The purpose of this task is to have students add mixed numbers with like denominators. This task illustrates the different kinds of solution approaches students might take to such a task. Two general approaches should be anticipated: one where students calculate exactly how many buckets of blocks the boys have to determine an answer, and one where students compare the given numbers to benchmark numbers.

Tutorials

Title Description
Multiplying a Fraction by a Whole Number:

In this Khan Academy video visual fraction models are used to represent the multiplication of a whole number times a fraction.

What Fraction of Spider Eyes are Looking at Me?:

This Khan Academy video uses authentic pictures to present addition of two fractions with common denominators.

Figuring Out How Much of a Pizza is Left:

This Khan Academy video solves two word problems using visual fraction models.

Comparing Fractions:

This tutorial for student audiences will assist learners with a further understanding that fractions are a way of showing part of a whole. Yet some fractions are larger than others. So this tutorial will help to refresh the understanding for the comparison of fractions. Students will be able to navigate the teaching portion of the tutorial at their own pace and test their understanding after each step of the lesson with a "Try This" section. The "Try This" section will monitor students answers and self-check by a right answer turning orange and a wrong answer dissolving.

Virtual Manipulative

Title Description
Fraction Game:

This virtual manipulative allows individual students to work with fraction relationships. (There is also a link to a two-player version.)



Parent Resources

Vetted resources caregivers can use to help students learn the concepts and skills in this topic.

Problem-Solving Tasks

Title Description
Making 22 Seventeenths in Different Ways:

This task is a straightforward task related to adding fractions with the same denominator. The main purpose is to emphasize that there are many ways to decompose a fraction as a sum of fractions.

Comparing two different pizzas:

The focus of this task is on understanding that fractions, in an explicit context, are fractions of a specific whole. In this this problem there are three different wholes: the medium pizza, the large pizza, and the two pizzas taken together. This task is best suited for instruction. Students can practice explaining their reasoning to each other in pairs or as part of a whole group discussion.

Writing a Mixed Number as an Equivalent Fraction:

The purpose of this task is to help students understand and articulate the reasons for the steps in the usual algorithm for converting a mixed number into an equivalent fraction. Step two shows that the algorithm is merely a shortcut for finding a common denominator between two fractions. This concept is an important precursor to adding mixed numbers and fractions with like denominators and as such, step two should be a point of emphasis. This task is appropriate for either instruction or formative assessment.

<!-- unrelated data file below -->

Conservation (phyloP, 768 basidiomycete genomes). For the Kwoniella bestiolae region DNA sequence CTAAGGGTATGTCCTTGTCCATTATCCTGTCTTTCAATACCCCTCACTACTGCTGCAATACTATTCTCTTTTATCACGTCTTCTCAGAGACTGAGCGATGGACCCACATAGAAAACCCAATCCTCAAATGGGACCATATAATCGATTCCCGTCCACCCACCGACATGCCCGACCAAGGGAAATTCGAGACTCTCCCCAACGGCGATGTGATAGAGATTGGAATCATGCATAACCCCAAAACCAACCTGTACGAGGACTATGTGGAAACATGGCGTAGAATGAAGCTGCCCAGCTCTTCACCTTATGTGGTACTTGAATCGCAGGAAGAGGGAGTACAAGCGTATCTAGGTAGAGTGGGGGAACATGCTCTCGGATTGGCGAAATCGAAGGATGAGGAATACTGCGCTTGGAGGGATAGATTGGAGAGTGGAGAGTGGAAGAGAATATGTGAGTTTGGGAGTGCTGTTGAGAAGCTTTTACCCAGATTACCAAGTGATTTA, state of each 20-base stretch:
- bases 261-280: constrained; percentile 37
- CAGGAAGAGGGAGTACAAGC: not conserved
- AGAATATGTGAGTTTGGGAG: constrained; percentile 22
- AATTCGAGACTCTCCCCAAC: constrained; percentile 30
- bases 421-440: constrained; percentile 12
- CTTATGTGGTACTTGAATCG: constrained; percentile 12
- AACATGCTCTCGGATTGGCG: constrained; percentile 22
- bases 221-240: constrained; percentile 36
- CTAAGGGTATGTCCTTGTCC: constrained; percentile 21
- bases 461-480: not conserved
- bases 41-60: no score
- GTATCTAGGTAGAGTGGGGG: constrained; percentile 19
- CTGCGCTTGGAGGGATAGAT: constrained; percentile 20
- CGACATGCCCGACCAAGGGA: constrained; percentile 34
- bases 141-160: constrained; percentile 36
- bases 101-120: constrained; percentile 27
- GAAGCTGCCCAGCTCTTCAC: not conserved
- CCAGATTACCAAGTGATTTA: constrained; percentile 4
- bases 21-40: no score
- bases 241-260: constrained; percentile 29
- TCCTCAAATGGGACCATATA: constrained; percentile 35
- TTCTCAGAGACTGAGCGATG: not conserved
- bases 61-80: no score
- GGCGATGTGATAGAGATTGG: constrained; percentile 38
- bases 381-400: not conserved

Sugar in six cans of soda:

This task provides a familiar context allowing students to visualize multiplication of a fraction by a whole number. This task could form part of a very rich activity which includes studying soda can labels.

Peaches:

This task provides a context where it is appropriate for students to subtract fractions with a common denominator; it could be used for either assessment or instructional purposes. For this particular task, teachers should anticipate two types of solution approaches: one where students subtract the whole numbers and the fractions separately and one where students convert the mixed numbers to improper fractions and then proceed to subtract.

Connor and Makayla Discuss Multiplication:

The purpose of this task is to have students think about the meaning of multiplying a number by a fraction, and use this burgeoning understanding of fraction multiplication to make sense of the commutative property of multiplication in the case of fractions.

Plastic Building Blocks:

The purpose of this task is to have students add mixed numbers with like denominators. This task illustrates the different kinds of solution approaches students might take to such a task. Two general approaches should be anticipated: one where students calculate exactly how many buckets of blocks the boys have to determine an answer, and one where students compare the given numbers to benchmark numbers.

Tutorial

Title Description
Comparing Fractions:

This tutorial for student audiences will assist learners with a further understanding that fractions are a way of showing part of a whole. Yet some fractions are larger than others. So this tutorial will help to refresh the understanding for the comparison of fractions. Students will be able to navigate the teaching portion of the tutorial at their own pace and test their understanding after each step of the lesson with a "Try This" section. The "Try This" section will monitor students answers and self-check by a right answer turning orange and a wrong answer dissolving.